KABUL, Afghanistan — Afghanistan's Ministry of Mines on Saturday rejected allegations of problems in the bidding for one of the country's largest mines, calling it "a fair and transparent process."
In a letter to McClatchy, the ministry's director-general for policy and promotion, A. Jalil Jumriany, said that the selection of bids for four blocks of the Hajigak iron ore mine in central Afghanistan was overseen by a team of Afghan government experts, and that a panel of international advisers found that the process was "conducted according to international standards."
However, Jumriany's letter did not challenge the main points in a McClatchy report published Friday, which raised allegations of flaws in the bidding process and that the winning bidders — a state-led Indian consortium and a Canadian firm — hadn't demonstrated that they could meet production targets.
Among the charges raised by Acatco — an Afghan-American firm that was short-listed for the contracts but failed to win mining rights — was that the winning firms hadn't shown that they'd secured adequate funding for extracting iron ore from Hajigak, often described as the jewel of Afghanistan's mining sector.
Acatco also charged that its bid was rejected despite offering clearer dates for starting production and higher royalty payments to the Afghan government. A complaints commission of the Afghan parliament has taken up the matter and summoned Afghanistan's minister of mines, Wahidullah Shahrani, who failed to appear at a hearing Saturday because he was traveling, according to a spokesman.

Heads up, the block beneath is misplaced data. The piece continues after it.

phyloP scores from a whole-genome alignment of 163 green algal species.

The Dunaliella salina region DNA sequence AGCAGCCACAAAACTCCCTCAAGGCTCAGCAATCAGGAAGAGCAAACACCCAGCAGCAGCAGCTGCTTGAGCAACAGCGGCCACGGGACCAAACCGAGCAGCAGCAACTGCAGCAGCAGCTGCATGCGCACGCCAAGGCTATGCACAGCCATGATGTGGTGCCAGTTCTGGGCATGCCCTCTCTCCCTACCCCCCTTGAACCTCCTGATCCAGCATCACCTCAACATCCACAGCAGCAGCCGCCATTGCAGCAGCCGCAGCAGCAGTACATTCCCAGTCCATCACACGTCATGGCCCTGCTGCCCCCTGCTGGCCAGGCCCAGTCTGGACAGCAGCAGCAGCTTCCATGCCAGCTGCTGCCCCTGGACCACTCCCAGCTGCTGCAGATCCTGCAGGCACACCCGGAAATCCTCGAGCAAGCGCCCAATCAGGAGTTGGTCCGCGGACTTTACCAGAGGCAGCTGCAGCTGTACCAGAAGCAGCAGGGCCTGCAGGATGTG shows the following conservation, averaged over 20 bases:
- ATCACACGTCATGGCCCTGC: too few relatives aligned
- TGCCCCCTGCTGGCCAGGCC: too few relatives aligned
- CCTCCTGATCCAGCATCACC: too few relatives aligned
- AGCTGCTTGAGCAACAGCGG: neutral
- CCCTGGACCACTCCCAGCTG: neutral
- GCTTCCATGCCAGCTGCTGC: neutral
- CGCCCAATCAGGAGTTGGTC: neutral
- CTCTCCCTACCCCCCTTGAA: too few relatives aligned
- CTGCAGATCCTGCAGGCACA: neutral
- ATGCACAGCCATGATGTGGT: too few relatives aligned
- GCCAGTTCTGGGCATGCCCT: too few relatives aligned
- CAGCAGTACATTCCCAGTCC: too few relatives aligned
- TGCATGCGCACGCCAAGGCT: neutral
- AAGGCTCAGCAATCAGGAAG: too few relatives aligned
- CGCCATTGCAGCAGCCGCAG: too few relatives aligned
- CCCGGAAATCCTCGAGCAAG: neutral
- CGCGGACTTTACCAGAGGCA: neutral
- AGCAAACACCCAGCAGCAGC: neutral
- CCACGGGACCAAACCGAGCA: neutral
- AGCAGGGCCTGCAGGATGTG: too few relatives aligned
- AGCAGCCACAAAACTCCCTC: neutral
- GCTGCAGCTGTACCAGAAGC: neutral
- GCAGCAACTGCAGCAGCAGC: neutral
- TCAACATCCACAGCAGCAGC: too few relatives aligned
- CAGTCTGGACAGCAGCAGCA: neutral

In its letter to McClatchy, the ministry accused Acatco's president, Nasir Shansab, of disclosing confidential information and trying to interfere in the bid evaluation process. Shansab denied the allegations.
The ministry said that the contracts to the Steel Authority of India, or SAIL, and Kilo Goldmines, the Canadian firm, hadn't yet been ratified by the Cabinet and that negotiations were ongoing. In announcing the two firms' winning bids on Nov. 28, the ministry said that the projects in Hajigak would "bring billions of dollars in mining investment and thousands of new jobs to Afghanistan."
Its letter was the ministry's first official response to McClatchy, which made repeated attempts to interview Shahrani through Tamim Asey, the ministry's director of public affairs and strategic communication. The ministry did not make Shahrani available for an interview.
(Stephenson is a McClatchy special correspondent.)
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